Everyone wants power and everyone is in a constant duplicitous game to gain more power at the expense of others, according to Greene, a screenwriter and former editor at Esquire (Elffers, a book packager, designed the volume, with its attractive marginalia). We live today as courtiers once did in royal courts: we must appear civil while attempting to crush all those around us. This power game can be played well or poorly, and in these 48 laws culled from the history and wisdom of the world’s greatest power players are the rules that must be followed to win. These laws boil down to being as ruthless, selfish, manipulative, and deceitful as possible. Each law, however, gets its own chapter: “Conceal Your Intentions,” “Always Say Less Than Necessary,” “Pose as a Friend, Work as a Spy,” and so on. Each chapter is conveniently broken down into sections on what happened to those who transgressed or observed the particular law, the key elements in this law, and ways to defensively reverse this law when it’s used against you. Quotations in the margins amplify the lesson being taught. While compelling in the way an auto accident might be, the book is simply nonsense. Rules often contradict each other. We are told, for instance, to “be conspicuous at all cost,” then told to “behave like others.” More seriously, Greene never really defines “power,” and he merely asserts, rather than offers evidence for, the Hobbesian world of all against all in which he insists we live. The world may be like this at times, but often it isn’t. To ask why this is so would be a far more useful project.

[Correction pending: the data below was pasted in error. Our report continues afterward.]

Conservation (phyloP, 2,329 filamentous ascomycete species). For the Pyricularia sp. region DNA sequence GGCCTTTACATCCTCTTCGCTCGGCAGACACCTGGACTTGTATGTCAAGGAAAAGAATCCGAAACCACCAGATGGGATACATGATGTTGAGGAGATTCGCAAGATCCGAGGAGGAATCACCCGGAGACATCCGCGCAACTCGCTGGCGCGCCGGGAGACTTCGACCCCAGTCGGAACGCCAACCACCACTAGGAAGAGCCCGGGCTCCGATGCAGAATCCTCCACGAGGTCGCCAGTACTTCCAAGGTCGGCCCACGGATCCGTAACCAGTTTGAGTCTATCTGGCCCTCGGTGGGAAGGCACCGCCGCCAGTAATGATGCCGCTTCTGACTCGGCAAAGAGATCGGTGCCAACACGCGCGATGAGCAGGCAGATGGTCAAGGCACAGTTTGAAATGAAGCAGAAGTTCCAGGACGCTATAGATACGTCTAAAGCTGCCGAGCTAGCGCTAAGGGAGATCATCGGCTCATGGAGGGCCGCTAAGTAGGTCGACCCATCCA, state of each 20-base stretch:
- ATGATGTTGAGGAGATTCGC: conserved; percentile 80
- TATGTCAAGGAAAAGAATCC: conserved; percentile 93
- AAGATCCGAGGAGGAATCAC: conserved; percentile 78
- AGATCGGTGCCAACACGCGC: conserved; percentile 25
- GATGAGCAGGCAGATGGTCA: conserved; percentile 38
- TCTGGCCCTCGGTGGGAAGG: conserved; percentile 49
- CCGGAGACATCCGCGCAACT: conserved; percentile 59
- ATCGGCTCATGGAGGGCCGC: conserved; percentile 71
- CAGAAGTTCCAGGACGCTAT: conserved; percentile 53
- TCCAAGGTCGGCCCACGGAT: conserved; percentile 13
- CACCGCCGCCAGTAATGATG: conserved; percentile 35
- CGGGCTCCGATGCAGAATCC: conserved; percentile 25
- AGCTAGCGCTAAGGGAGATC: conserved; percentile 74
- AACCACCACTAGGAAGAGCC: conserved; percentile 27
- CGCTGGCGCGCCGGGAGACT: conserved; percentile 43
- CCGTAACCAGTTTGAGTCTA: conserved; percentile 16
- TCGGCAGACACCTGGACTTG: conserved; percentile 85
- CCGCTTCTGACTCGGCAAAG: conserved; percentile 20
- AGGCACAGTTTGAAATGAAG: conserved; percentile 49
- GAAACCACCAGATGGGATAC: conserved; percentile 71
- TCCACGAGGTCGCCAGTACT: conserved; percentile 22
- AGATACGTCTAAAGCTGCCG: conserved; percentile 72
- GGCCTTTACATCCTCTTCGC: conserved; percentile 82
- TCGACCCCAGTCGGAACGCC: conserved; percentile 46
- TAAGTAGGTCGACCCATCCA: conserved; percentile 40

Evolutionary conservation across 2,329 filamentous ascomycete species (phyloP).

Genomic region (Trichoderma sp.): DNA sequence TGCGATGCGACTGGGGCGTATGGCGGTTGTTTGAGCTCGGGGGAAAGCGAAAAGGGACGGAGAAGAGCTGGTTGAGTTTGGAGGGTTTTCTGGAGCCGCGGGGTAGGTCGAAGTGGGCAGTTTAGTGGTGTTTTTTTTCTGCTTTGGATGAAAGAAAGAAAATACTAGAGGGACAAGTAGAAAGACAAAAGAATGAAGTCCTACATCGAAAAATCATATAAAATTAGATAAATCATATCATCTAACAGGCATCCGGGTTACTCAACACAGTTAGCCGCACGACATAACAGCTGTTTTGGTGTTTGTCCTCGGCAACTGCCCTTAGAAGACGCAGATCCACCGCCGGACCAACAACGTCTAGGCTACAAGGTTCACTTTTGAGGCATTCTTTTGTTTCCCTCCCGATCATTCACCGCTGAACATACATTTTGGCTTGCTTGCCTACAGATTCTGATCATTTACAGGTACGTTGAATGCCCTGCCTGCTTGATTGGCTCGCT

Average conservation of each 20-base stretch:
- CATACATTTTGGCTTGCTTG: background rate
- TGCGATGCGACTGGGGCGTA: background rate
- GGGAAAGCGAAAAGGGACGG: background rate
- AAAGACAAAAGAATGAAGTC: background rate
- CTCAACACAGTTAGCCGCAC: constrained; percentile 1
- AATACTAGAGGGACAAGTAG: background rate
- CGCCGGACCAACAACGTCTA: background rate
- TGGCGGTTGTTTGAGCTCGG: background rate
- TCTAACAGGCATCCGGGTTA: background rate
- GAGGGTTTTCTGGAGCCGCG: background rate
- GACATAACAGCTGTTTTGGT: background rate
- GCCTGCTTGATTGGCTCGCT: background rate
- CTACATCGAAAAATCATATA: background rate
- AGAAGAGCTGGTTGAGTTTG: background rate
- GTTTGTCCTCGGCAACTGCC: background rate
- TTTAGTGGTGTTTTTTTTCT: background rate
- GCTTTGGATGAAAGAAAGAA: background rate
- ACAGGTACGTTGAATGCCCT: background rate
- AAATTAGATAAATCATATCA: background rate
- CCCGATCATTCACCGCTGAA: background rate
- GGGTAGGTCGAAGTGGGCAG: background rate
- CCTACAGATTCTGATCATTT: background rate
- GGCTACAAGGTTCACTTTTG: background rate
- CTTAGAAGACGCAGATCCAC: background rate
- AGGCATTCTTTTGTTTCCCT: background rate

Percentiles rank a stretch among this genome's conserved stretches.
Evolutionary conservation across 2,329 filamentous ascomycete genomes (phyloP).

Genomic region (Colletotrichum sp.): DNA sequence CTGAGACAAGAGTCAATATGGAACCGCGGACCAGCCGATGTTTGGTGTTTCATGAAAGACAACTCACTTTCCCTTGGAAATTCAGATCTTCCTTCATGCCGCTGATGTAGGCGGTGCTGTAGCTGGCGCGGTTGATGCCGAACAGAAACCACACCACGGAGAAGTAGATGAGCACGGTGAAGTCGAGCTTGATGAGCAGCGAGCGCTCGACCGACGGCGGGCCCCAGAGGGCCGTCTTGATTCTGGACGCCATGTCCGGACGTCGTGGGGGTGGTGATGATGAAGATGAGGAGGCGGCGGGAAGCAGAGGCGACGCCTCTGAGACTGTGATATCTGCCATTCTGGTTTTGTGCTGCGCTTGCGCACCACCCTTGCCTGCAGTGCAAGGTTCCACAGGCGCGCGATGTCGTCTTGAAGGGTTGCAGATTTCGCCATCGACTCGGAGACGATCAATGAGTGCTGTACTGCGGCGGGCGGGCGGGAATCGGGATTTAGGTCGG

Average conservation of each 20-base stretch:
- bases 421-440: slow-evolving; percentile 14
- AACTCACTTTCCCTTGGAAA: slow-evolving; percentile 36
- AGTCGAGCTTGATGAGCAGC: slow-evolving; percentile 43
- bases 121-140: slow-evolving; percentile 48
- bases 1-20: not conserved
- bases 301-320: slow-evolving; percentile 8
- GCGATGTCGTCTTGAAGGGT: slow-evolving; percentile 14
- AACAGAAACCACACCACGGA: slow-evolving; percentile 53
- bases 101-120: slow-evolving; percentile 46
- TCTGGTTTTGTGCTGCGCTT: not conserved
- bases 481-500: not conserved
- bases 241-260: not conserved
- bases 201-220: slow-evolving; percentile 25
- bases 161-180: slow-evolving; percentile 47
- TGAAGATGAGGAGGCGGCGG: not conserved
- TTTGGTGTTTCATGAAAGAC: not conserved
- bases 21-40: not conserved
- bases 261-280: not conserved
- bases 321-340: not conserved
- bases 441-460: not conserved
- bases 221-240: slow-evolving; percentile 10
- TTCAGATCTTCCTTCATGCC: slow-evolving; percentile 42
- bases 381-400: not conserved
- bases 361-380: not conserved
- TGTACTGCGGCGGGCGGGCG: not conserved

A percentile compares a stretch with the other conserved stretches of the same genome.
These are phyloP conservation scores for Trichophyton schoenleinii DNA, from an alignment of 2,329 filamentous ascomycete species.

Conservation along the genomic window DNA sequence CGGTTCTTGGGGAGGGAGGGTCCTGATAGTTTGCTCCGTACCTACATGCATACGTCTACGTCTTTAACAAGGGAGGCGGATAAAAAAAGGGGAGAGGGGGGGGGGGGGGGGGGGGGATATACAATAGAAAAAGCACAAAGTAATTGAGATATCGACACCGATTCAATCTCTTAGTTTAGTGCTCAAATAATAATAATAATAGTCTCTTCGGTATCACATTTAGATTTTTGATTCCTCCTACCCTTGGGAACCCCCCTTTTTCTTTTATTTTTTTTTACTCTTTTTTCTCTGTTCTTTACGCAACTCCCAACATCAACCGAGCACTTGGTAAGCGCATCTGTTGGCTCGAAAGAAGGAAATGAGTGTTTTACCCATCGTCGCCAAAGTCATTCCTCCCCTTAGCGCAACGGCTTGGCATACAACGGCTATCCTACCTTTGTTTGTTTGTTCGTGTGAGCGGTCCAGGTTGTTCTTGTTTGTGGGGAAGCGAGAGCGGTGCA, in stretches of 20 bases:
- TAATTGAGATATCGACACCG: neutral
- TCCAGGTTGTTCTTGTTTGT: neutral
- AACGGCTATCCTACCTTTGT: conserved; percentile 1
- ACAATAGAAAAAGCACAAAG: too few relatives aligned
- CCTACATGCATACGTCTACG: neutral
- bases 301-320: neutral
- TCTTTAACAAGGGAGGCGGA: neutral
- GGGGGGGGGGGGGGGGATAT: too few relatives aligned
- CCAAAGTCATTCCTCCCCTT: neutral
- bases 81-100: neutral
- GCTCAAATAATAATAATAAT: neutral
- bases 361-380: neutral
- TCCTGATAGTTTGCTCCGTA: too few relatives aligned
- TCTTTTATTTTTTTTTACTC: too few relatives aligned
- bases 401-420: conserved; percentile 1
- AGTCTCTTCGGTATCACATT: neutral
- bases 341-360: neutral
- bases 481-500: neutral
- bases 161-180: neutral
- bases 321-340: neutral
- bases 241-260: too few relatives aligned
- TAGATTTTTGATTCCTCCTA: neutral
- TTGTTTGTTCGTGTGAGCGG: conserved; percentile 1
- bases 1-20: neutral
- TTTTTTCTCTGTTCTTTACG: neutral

If the authors are serious, this is a silly, distasteful book. If they are not, it’s a brilliant satire.

Pub Date: Sept. 1, 1998

ISBN: 0-670-88146-5

Page Count: 430

Publisher: Viking

Review Posted Online: May 20, 2010

Kirkus Reviews Issue: July 15, 1998

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The author's youthfulness helps to assure the inevitable comparison with the Anne Frank diary although over and above the...


Elie Wiesel spent his early years in a small Transylvanian town as one of four children. 

He was the only one of the family to survive what Francois Maurois, in his introduction, calls the "human holocaust" of the persecution of the Jews, which began with the restrictions, the singularization of the yellow star, the enclosure within the ghetto, and went on to the mass deportations to the ovens of Auschwitz and Buchenwald. There are unforgettable and horrifying scenes here in this spare and sombre memoir of this experience of the hanging of a child, of his first farewell with his father who leaves him an inheritance of a knife and a spoon, and of his last goodbye at Buchenwald his father's corpse is already cold let alone the long months of survival under unconscionable conditions. 

The author's youthfulness helps to assure the inevitable comparison with the Anne Frank diary although over and above the sphere of suffering shared, and in this case extended to the death march itself, there is no spiritual or emotional legacy here to offset any reader reluctance.

Pub Date: Jan. 16, 2006

ISBN: 0374500010

Page Count: 120

Publisher: Hill & Wang

Review Posted Online: Oct. 7, 2011

Kirkus Reviews Issue: Jan. 15, 2006